So, business owners may want to reconsider blaming panhandlers for the decline in their business.  I suggest they rethink their plan to get greater police presence to rid the street of my friends who share the place I love so much.  I can’t speak for other customers, but I’ll be certain to find a more affirming place to get my coffee and tea.
Home wouldn’t be the same with Concrete and Slim9th Street isn’t 9th Street without reminders of those who need a helping hand.
That’s what it means to be community.
Book launch will be at 7:30 on Thursday, Sept. 27th at MOTORCO (732 Rigsbee Ave.) Sponsored by the Regulator Bookstore. 
7 Views of Durham
The Bull City in Prose & Poetry
Introduction by Steve Schewel
Eno Publishers
$15.95 paperback
6 x 9        
240 pages
Fiction | North Carolina | Poetry


  1. Nice that you have a 'relationship' with the panhadlers. I wouldn't say they keep me away from 9th St, but I do find them a big turnoff. I really don't want to waste time having a conversation that is strictly about asking me for money. Alternatively, I have to be a little rude to say that I'm not interested in having a bullshit conversation or shaking a hand. I do not want to support someone whose 'job' is bothering people.

    1. The word is HELP and maybe you have not ran across HARD TIMES you will one day with that attitude .Mr not interested in a bullshit conversation not to want to shake a hand , beside in these days we don't shake hands we give them a pound or some dap go figure .

    2. The regulars that are charismatic make that stretch of pavement more than just another road. I genuinely enjoy Slim's loud greating from a half a block away. True, sometimes Concrete can be hard to follow, but I'll never forget overhearing him tell my wife to let him know of anyone bothered her while she was out on 9th. I may be wrong, but it would seem to me that a person that can't bother with a few coins for these guys has other problems to work on. Again, my opinion, but if you're deterred by them; then you probably don't "fit" there to begin with.

  2. Parking is the issue for those not within walking distance.

  3. What a crock. Maybe we should sit around the fire and sing "Kumbaya." Have your wife constantly insulted with explicit, dirty comments, and see what you think. Have patrons of these independent businesses, admittedly, not come back because of them being constantly harassed for change and having to hear BS stories about needing to get their prescription filled, or needing 2 bucks to put some gas in the car. Giving any of them spare change isn't helping. It's giving them the money for their Colt 45s and Malt Liquor Bull. I've been without a job, and I didn't go around asking for a handout. These folks have been out here for years - move on!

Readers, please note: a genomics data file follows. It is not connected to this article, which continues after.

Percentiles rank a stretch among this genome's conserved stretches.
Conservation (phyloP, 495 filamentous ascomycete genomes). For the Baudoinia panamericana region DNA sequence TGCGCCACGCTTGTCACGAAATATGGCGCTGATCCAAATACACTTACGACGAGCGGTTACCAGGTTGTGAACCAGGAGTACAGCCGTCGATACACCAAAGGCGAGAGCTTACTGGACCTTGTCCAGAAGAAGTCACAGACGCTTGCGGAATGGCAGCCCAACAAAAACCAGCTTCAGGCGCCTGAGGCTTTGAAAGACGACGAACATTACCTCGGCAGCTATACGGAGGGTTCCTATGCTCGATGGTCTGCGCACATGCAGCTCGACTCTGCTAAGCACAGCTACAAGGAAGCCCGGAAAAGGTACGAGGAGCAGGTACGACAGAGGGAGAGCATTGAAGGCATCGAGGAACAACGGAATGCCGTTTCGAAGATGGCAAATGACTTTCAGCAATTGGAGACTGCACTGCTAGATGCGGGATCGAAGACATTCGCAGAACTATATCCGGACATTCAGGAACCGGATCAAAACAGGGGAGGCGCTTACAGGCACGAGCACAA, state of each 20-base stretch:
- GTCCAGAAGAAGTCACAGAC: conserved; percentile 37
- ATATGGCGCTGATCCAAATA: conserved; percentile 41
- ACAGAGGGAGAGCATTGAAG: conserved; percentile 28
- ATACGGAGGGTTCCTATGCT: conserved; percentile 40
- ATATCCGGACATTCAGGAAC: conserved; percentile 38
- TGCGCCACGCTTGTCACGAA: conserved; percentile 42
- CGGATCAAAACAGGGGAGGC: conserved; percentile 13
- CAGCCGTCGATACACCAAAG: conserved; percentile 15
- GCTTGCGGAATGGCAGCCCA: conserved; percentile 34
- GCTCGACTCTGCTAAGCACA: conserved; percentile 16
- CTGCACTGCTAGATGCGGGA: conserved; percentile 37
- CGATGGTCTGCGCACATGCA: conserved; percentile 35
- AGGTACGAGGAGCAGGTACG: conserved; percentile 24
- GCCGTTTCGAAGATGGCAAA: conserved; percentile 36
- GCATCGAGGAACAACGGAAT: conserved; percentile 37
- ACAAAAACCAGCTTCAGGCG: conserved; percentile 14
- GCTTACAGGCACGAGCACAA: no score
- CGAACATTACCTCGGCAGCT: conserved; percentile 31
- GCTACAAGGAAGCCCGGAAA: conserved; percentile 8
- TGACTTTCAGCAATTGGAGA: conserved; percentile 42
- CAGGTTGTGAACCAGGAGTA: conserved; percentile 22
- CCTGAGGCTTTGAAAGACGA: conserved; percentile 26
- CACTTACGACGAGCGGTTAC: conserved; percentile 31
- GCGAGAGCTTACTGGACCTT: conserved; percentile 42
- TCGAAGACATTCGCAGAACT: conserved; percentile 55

4. It's a mixed bag. When I lived in Athens, GA there were several panhandlers that I found entertaining and intriguing. However, as I've grown older and become more responsible, working harder for my dollars and sacrificing more of my time and energy to making a living, I become frustrated by someone asking for handouts. I understand hard times, and I understand help, and I can't say for sure what I would do if I were in their very shoes, but I can say that, these days, I tend to stay away from areas with panhandlers for many reasons: don't have money to give out, don't like the unpleasant feelings that encountering panhandlers rouses (this is my own shame and fear, I know, but I'm being honest), don't feel that it is the solution, and thus don't want to encourage it. Businesses have to keep their bottom line in mind and, while local patina is fantastic, anything that discourages new and repeat business should be analyzed an discussed. Glad to find your blog- I really enjoyed this article.